‘They’ve been dealing with our shit for many years,” said artist Ragnar Kjartansson. The subject of his admiration was women and the ways they manage patriarchal preposterousness from men who may or may not know how horrible they are. It manifests in matters both big and small, from injurious actions to oblivious slights. And then there are pop songs—the kind that suffuse the everyday environment and prove inescapable—whose sentiments can be skeevy, even (or especially) when they might seem innocuous.
So it goes for some of the tunes that feature in Romantic Songs of the Patriarchy, a performative project Kjartansson is premiering this weekend in San Francisco. The setup is one he has mined before: a long-duration presentation of songs that loop and meander, in this case for three days by way of women armed with acoustic guitars. They will be stationed in different spaces throughout a setting that is significant: the Women’s Building, a socially minded, societally engaged community center founded and run by women in the Mission District since 1979. And among the artistic materials will be familiar songs with disquieting lyrics by the likes of Cat Stevens, Billy Joel, Bruce Springsteen, and Lil’ Wayne.
The idea came about while Kjartansson was searching San Francisco for a site to realize a commission by C Project, a new foundation for roving performance-based work established by the collector Carla Emil. Once the artist saw the Women’s Building when in the city on a trip from his home in Iceland, the proposition effectively presented itself.
“I’ve been thinking about the patriarchy since I became aware of gender,” Kjartansson said of a project that predated the #MeToo movement by nearly a year. “I’ve been a feminist all my life. My mother was in the Icelandic women’s party. My father was a troubadour in the ’70s who made pro-feminist singalong songs. Iceland is really progressive in this—it’s a place that is dealing with the patriarchy.”
He recognizes his homeland is different. “When I’m in the States and say I’m a feminist, people are like, ‘Oh no, you can’t say that because you’re a man.’ Nobody talks like that here. It’s more like, ‘Of course you are a feminist if you are a humanist.’ ” But the problem persists everywhere. “The patriarchy is like an omnipresent sculptural thing. It’s bringing us all down. Bro stuff is so depressing.”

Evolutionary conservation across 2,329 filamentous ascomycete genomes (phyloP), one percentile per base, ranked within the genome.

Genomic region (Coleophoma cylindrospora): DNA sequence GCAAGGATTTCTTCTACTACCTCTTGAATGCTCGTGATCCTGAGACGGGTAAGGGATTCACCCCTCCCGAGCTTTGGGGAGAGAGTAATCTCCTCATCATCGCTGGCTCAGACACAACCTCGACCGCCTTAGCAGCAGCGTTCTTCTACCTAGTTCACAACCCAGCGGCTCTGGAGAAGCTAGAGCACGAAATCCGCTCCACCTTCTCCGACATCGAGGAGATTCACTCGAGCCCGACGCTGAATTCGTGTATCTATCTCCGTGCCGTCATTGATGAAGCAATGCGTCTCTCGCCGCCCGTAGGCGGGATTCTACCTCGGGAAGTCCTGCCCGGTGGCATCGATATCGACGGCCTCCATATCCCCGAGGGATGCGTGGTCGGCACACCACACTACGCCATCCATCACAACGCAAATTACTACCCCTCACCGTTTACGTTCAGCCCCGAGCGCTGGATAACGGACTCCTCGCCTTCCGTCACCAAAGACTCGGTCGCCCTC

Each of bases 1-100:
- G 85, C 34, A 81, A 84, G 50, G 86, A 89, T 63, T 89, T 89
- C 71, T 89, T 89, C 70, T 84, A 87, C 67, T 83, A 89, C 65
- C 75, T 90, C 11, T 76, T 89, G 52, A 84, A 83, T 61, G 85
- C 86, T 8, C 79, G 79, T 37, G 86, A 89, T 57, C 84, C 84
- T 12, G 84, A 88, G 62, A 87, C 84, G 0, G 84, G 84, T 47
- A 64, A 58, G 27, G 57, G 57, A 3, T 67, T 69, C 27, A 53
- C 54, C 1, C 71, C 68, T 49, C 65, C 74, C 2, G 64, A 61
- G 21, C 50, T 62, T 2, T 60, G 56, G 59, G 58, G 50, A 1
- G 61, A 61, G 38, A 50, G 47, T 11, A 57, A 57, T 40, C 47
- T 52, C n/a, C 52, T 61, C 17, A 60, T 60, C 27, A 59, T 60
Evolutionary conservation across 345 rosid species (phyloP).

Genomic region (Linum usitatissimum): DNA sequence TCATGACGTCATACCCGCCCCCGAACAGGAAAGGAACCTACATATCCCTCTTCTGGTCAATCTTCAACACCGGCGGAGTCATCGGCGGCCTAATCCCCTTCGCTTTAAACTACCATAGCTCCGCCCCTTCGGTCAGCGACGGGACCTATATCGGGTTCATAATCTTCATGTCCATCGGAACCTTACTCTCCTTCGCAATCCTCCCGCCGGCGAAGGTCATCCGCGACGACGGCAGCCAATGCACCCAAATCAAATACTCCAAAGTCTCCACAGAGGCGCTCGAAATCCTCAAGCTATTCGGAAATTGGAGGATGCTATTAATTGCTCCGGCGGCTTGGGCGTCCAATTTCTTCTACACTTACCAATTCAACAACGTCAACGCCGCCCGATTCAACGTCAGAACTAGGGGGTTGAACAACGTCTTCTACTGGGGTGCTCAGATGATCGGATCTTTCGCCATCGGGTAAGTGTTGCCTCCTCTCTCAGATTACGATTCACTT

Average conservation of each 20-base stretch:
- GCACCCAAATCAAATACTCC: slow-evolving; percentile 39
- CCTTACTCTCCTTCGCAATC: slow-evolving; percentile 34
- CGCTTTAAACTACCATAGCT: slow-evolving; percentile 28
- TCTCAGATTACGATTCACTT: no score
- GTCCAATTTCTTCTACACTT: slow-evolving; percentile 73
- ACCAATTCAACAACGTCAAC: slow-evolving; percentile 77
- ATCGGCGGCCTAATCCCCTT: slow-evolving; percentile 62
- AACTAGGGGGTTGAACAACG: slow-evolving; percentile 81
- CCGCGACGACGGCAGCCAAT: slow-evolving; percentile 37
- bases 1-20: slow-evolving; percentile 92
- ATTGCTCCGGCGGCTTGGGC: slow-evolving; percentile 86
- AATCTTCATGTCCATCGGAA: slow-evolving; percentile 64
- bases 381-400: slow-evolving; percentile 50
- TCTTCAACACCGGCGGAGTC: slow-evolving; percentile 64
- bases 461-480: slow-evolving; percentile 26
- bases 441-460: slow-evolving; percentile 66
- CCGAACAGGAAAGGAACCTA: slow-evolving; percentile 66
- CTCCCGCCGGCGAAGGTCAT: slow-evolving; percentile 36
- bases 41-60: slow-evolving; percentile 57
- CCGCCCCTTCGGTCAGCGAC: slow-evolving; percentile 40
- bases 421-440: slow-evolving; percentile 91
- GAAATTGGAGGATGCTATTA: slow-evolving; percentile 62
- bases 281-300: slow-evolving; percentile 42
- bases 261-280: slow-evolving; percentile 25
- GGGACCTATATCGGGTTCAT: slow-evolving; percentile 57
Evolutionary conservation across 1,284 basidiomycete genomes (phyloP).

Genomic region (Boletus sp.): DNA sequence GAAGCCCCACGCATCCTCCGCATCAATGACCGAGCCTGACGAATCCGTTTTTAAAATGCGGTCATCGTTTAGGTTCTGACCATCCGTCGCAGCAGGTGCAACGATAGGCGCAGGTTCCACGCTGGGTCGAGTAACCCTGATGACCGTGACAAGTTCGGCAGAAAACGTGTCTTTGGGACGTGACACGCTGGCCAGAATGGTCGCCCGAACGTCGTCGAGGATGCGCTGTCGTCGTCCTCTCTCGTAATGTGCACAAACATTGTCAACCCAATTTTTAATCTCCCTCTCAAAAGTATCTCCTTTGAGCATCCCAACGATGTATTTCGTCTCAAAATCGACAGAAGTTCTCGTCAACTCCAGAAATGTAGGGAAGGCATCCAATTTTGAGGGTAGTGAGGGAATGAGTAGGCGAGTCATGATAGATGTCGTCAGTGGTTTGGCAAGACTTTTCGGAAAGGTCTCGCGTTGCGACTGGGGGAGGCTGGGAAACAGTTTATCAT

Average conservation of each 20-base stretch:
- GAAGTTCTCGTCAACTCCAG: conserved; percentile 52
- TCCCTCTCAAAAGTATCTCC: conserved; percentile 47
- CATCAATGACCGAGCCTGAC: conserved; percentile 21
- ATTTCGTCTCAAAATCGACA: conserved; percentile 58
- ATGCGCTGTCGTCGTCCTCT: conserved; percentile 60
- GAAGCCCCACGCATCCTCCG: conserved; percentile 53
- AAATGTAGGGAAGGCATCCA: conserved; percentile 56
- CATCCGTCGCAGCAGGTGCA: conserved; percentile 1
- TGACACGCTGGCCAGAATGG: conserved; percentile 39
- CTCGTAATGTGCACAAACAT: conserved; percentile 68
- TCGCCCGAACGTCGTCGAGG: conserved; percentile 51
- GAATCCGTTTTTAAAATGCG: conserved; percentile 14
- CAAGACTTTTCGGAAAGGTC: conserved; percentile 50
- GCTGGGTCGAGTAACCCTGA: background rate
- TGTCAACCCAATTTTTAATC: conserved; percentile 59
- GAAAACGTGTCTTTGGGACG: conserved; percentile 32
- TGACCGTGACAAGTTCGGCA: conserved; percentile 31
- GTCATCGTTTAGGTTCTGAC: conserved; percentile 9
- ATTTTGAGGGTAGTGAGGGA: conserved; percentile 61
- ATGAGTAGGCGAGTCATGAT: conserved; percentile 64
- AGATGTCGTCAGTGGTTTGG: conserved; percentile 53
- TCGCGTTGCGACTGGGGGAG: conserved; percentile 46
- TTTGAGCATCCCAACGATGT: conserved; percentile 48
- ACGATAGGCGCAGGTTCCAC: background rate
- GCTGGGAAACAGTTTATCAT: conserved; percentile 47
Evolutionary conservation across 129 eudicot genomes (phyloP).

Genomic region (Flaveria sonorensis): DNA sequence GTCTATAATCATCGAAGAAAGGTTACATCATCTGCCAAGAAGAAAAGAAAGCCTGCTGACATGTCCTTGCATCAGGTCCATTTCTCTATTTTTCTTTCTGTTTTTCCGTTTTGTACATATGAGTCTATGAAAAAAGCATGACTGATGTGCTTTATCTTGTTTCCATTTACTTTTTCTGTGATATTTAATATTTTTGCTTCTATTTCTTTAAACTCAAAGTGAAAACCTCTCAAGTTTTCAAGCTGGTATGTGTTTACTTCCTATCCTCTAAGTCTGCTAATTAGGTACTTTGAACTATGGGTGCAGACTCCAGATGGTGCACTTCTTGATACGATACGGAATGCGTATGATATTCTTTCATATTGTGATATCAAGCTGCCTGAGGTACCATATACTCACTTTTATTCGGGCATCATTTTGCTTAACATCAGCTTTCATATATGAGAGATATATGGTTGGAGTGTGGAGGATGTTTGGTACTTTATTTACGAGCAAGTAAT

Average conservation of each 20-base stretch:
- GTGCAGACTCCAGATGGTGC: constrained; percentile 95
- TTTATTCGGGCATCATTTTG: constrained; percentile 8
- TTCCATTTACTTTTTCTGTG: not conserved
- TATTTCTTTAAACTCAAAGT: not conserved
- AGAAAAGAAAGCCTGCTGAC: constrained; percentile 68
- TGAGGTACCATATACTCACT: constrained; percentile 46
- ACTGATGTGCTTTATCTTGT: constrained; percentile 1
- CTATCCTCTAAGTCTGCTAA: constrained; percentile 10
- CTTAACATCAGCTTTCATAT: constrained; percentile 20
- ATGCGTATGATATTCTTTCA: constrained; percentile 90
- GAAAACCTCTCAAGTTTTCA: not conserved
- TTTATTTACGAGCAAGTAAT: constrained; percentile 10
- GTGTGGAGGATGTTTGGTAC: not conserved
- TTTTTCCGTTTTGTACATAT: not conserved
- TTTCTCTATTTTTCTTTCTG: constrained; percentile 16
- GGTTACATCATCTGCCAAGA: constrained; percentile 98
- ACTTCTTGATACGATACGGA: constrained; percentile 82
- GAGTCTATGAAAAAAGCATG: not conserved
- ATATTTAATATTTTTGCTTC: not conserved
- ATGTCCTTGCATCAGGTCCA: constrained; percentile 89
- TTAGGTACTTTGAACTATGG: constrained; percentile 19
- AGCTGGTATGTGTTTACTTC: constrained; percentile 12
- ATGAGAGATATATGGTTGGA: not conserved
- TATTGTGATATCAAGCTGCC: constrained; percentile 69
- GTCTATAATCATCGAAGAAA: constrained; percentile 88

For Romantic Songs of the Patriarchy, Kjartansson selected tunes to be played solo by 31 musicians in different parts of the Women’s Building in arrangements configured by the composer Kjartan Sveinsson (a fellow Icelander with whom the artist has collaborated often) and San Francisco local Kendra McKinley. “I’m not pointing fingers in this project,” Kjartansson said. “It’s songs by women and men, not all by mean men who are degrading women. It’s songs by great artists who are part of our society and are writing about society. Sometimes the songs are flattering toward women, but when you look at them through gender glasses, you see this secret oppression.”
Samples include Cat Stevens’s “Wild World” (with the ringing line “I’ll always remember you like a child, girl”) and Billy Joel’s “Always a Woman” (“She’ll promise you more than the garden of Eden / then she’ll carelessly cut you and laugh while you’re bleeding”) as well as Tammy Wynette’s “Stand By Your Man” and Eminem & Rihanna’s “Love the Way You Lie.” Then there is Bruce Springsteen’s “Fire”—a song in which “no doesn’t mean no,” Kjartansson said. “So many beautiful songs are about a guy telling a girl, ‘You say no but you really want me.’ ” (The Springsteen song includes the following: “I’m pulling you close / you just say no / you say you don’t like it / but girl I know you’re a liar / ‘cause when we kiss / ooooh, fire.”)
About Kjartansson’s work, which she knew in part from a six-hour staged performance by the National of their brooding indie-rock song “A Lot of Sorrow” at MoMA PS1, C Project founder Emil said, “I like his irony and humor but, in the end, making something that people really respond to emotionally. You have to laugh at some of these songs, but the content is meaningful and serious.”
Kjartansson said that complication and the kind of cultural change that accumulates and crests over time is part of what interested him. “This is not about crucifying songwriters for being macho,” he said. “It’s a portrait of our culture. It is an art piece, not political propaganda. It’s an uncomfortable art piece. I’m not doing it to show everyone I’m a good feminist. I have no interest in that. The idea just came about and it felt like something that should be done.”